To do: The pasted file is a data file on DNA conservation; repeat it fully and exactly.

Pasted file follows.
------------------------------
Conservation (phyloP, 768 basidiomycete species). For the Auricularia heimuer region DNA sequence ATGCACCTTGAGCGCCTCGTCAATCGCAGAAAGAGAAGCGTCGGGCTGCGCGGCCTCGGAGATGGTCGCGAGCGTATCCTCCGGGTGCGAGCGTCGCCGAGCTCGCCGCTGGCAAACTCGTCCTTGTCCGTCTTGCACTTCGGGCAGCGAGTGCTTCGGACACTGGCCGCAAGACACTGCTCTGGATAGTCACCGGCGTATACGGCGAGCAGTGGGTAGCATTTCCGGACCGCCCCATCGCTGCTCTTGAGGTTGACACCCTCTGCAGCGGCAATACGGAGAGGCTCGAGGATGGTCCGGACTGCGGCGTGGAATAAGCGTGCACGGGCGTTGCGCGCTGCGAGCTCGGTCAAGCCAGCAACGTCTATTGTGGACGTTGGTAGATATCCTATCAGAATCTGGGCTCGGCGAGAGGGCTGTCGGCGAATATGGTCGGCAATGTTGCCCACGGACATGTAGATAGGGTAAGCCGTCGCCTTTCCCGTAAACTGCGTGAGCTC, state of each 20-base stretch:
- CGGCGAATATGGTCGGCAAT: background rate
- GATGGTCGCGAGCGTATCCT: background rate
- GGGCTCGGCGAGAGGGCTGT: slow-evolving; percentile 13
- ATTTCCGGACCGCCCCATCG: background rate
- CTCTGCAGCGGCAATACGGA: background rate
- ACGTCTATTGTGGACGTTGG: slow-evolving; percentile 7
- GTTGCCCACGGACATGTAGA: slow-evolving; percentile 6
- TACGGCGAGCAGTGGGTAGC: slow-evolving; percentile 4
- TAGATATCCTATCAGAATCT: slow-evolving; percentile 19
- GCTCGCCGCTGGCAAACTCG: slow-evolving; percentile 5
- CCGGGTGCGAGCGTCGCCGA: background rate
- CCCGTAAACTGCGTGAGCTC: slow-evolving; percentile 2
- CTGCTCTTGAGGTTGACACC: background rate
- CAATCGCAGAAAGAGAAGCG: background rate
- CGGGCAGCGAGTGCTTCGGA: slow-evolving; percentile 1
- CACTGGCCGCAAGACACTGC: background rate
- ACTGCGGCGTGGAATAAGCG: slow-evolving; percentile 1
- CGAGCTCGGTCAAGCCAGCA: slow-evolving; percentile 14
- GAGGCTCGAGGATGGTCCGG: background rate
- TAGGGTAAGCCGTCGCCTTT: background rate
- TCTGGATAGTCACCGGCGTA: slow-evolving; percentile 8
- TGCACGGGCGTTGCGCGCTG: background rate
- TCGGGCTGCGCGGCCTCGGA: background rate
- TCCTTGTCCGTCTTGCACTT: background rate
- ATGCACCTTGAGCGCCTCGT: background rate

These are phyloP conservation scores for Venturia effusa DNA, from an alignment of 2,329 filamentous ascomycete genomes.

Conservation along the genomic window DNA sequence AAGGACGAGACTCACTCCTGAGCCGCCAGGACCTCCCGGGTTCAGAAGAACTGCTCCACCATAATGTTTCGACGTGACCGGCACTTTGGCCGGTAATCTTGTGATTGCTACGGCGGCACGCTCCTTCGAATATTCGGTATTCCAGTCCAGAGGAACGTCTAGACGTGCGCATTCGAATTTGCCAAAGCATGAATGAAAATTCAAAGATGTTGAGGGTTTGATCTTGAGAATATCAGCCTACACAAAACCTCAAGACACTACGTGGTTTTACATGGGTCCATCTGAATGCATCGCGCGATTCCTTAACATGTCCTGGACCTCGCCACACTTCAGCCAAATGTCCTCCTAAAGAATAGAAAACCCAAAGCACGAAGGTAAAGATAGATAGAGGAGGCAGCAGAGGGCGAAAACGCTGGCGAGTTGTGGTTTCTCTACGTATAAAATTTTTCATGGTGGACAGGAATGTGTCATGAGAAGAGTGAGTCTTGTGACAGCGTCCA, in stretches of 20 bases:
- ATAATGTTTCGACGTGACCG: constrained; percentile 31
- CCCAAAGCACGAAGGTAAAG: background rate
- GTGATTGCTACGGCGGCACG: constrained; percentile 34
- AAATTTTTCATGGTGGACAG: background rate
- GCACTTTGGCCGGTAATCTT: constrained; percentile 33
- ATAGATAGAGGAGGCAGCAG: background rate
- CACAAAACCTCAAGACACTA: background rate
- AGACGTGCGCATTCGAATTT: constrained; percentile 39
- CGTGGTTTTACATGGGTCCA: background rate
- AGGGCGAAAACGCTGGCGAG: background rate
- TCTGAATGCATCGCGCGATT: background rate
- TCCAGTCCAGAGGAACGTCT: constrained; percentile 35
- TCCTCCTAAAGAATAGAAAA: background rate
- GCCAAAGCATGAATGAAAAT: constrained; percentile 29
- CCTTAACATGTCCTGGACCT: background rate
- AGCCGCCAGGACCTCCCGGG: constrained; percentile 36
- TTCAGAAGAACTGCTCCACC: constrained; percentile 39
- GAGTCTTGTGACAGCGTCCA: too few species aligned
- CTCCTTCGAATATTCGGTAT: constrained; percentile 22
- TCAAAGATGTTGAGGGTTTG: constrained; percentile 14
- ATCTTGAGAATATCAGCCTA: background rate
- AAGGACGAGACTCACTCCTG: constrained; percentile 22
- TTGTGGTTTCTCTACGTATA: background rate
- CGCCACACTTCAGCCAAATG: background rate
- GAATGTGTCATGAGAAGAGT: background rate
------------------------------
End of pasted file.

Conservation (phyloP, 768 basidiomycete species). For the Auricularia heimuer region DNA sequence ATGCACCTTGAGCGCCTCGTCAATCGCAGAAAGAGAAGCGTCGGGCTGCGCGGCCTCGGAGATGGTCGCGAGCGTATCCTCCGGGTGCGAGCGTCGCCGAGCTCGCCGCTGGCAAACTCGTCCTTGTCCGTCTTGCACTTCGGGCAGCGAGTGCTTCGGACACTGGCCGCAAGACACTGCTCTGGATAGTCACCGGCGTATACGGCGAGCAGTGGGTAGCATTTCCGGACCGCCCCATCGCTGCTCTTGAGGTTGACACCCTCTGCAGCGGCAATACGGAGAGGCTCGAGGATGGTCCGGACTGCGGCGTGGAATAAGCGTGCACGGGCGTTGCGCGCTGCGAGCTCGGTCAAGCCAGCAACGTCTATTGTGGACGTTGGTAGATATCCTATCAGAATCTGGGCTCGGCGAGAGGGCTGTCGGCGAATATGGTCGGCAATGTTGCCCACGGACATGTAGATAGGGTAAGCCGTCGCCTTTCCCGTAAACTGCGTGAGCTC, state of each 20-base stretch:
- CGGCGAATATGGTCGGCAAT: background rate
- GATGGTCGCGAGCGTATCCT: background rate
- GGGCTCGGCGAGAGGGCTGT: slow-evolving; percentile 13
- ATTTCCGGACCGCCCCATCG: background rate
- CTCTGCAGCGGCAATACGGA: background rate
- ACGTCTATTGTGGACGTTGG: slow-evolving; percentile 7
- GTTGCCCACGGACATGTAGA: slow-evolving; percentile 6
- TACGGCGAGCAGTGGGTAGC: slow-evolving; percentile 4
- TAGATATCCTATCAGAATCT: slow-evolving; percentile 19
- GCTCGCCGCTGGCAAACTCG: slow-evolving; percentile 5
- CCGGGTGCGAGCGTCGCCGA: background rate
- CCCGTAAACTGCGTGAGCTC: slow-evolving; percentile 2
- CTGCTCTTGAGGTTGACACC: background rate
- CAATCGCAGAAAGAGAAGCG: background rate
- CGGGCAGCGAGTGCTTCGGA: slow-evolving; percentile 1
- CACTGGCCGCAAGACACTGC: background rate
- ACTGCGGCGTGGAATAAGCG: slow-evolving; percentile 1
- CGAGCTCGGTCAAGCCAGCA: slow-evolving; percentile 14
- GAGGCTCGAGGATGGTCCGG: background rate
- TAGGGTAAGCCGTCGCCTTT: background rate
- TCTGGATAGTCACCGGCGTA: slow-evolving; percentile 8
- TGCACGGGCGTTGCGCGCTG: background rate
- TCGGGCTGCGCGGCCTCGGA: background rate
- TCCTTGTCCGTCTTGCACTT: background rate
- ATGCACCTTGAGCGCCTCGT: background rate

These are phyloP conservation scores for Venturia effusa DNA, from an alignment of 2,329 filamentous ascomycete genomes.

Conservation along the genomic window DNA sequence AAGGACGAGACTCACTCCTGAGCCGCCAGGACCTCCCGGGTTCAGAAGAACTGCTCCACCATAATGTTTCGACGTGACCGGCACTTTGGCCGGTAATCTTGTGATTGCTACGGCGGCACGCTCCTTCGAATATTCGGTATTCCAGTCCAGAGGAACGTCTAGACGTGCGCATTCGAATTTGCCAAAGCATGAATGAAAATTCAAAGATGTTGAGGGTTTGATCTTGAGAATATCAGCCTACACAAAACCTCAAGACACTACGTGGTTTTACATGGGTCCATCTGAATGCATCGCGCGATTCCTTAACATGTCCTGGACCTCGCCACACTTCAGCCAAATGTCCTCCTAAAGAATAGAAAACCCAAAGCACGAAGGTAAAGATAGATAGAGGAGGCAGCAGAGGGCGAAAACGCTGGCGAGTTGTGGTTTCTCTACGTATAAAATTTTTCATGGTGGACAGGAATGTGTCATGAGAAGAGTGAGTCTTGTGACAGCGTCCA, in stretches of 20 bases:
- ATAATGTTTCGACGTGACCG: constrained; percentile 31
- CCCAAAGCACGAAGGTAAAG: background rate
- GTGATTGCTACGGCGGCACG: constrained; percentile 34
- AAATTTTTCATGGTGGACAG: background rate
- GCACTTTGGCCGGTAATCTT: constrained; percentile 33
- ATAGATAGAGGAGGCAGCAG: background rate
- CACAAAACCTCAAGACACTA: background rate
- AGACGTGCGCATTCGAATTT: constrained; percentile 39
- CGTGGTTTTACATGGGTCCA: background rate
- AGGGCGAAAACGCTGGCGAG: background rate
- TCTGAATGCATCGCGCGATT: background rate
- TCCAGTCCAGAGGAACGTCT: constrained; percentile 35
- TCCTCCTAAAGAATAGAAAA: background rate
- GCCAAAGCATGAATGAAAAT: constrained; percentile 29
- CCTTAACATGTCCTGGACCT: background rate
- AGCCGCCAGGACCTCCCGGG: constrained; percentile 36
- TTCAGAAGAACTGCTCCACC: constrained; percentile 39
- GAGTCTTGTGACAGCGTCCA: too few species aligned
- CTCCTTCGAATATTCGGTAT: constrained; percentile 22
- TCAAAGATGTTGAGGGTTTG: constrained; percentile 14
- ATCTTGAGAATATCAGCCTA: background rate
- AAGGACGAGACTCACTCCTG: constrained; percentile 22
- TTGTGGTTTCTCTACGTATA: background rate
- CGCCACACTTCAGCCAAATG: background rate
- GAATGTGTCATGAGAAGAGT: background rate